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c;10                            SPINELESS   HEDGEHOGS                           CH
The under surface of the tail is rough, and it is thought
Dr. Blanford that it may be of use to the animal in climbi
Its compressed terminal third and the fringe of stiff bristles
the under surface of this indicate, according to Dr. Bobs
powers of swimming, or at any rate a not very remote ances
of swimming creatures. It is purely insectivorous in diet.
Erinac&us, including the Hedgehogs, is a widely distribu
genus—Palaearctic, Oriental, and Ethiopian in range. There
about twenty species. The familiar spines distinguish the Hed
hogs from their allies, as also the fact that they possess but thir
six teeth, the formula being I -| C -J- Prn f M -f. There are fift«
or fourteen ribs, and the tail is very short, consisting of o
twelve vertebrae. As in Gymnura there is no caecum. The up
canine has usually, as in other Erinaceidae, two roots, but not
JS1 europaeus, which is one of the most modified of Hedgehogs,
The Hedgehog is a more omnivorous creature than Gymni
It eats not only insects and slugs, but also chickens and yoi
game birds, and lastly vipers. Four, or in some cases as m:
as five or six, young are produced at a birth; they are bl
with soft and flexible white spines. In hot and dry weal
Hedgehogs disappear; they come forth in rainy weather. '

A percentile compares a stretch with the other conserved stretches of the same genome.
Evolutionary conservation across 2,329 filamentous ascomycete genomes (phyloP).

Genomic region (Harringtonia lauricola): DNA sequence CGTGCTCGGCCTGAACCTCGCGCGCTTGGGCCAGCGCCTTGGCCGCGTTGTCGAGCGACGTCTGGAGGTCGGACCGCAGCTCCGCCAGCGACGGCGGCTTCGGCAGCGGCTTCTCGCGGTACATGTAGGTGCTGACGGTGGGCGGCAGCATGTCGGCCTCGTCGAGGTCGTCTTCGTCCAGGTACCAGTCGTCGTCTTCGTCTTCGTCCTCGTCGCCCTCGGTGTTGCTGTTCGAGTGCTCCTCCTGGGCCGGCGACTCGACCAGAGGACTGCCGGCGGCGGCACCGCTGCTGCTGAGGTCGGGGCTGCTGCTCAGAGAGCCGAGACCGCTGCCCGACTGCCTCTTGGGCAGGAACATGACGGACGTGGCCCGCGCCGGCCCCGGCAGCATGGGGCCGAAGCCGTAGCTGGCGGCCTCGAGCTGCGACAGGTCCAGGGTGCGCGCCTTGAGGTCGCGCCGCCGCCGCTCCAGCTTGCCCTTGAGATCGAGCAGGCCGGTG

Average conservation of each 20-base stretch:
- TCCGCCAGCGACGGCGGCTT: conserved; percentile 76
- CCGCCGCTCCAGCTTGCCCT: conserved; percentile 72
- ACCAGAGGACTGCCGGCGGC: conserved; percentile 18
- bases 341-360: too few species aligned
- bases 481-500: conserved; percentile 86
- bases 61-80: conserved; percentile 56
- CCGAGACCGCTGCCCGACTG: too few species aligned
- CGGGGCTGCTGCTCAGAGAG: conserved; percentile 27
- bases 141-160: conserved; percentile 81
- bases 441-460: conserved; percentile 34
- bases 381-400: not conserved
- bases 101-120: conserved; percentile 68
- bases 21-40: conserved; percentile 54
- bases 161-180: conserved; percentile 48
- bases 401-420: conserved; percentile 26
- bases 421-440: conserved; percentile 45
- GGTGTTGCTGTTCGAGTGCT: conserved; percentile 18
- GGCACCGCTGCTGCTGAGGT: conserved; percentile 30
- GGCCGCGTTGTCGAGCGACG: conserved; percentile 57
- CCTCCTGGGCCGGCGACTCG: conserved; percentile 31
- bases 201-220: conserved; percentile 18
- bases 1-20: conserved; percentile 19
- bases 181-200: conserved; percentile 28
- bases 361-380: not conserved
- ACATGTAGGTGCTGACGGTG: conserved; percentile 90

English Hedgehog, as is well known, hibernates. The Ind
species do not. The Hedgehog is occasionally spineless, wt
condition may be regarded as an atavistic reversion.1
The Hedgehog has acquired the reputation of carrying off ap1
transfixed upon its spines. Blumenbach thus quaintly descr
this and other habits of the animal, whose English name he g:
as " hedgidog '*: " II se nourrit des productions des deux reg
organises, miauie comme un chat, et peut avaler une quan
e"norme de mouches cantharides. II est certain qu'il pique
fruits avec les e*pines de son dos, et les porte ainsi dans
terrier."2
The Miocene JPalaeoerinaceus is so little different f
Erinaceus that it is really hardly generically separa
JSrinaceuA is therefore clearly one of the oldest living gei
of mammals.
Necrogymnura, of the same epoch and the same beds (Qm
phosphorites) is doubtless an ancestral form. The palate
1 See tfatitral Science, xiii. 1898, p. 156.
st. Ned.    French trans, by Artaud, 1803.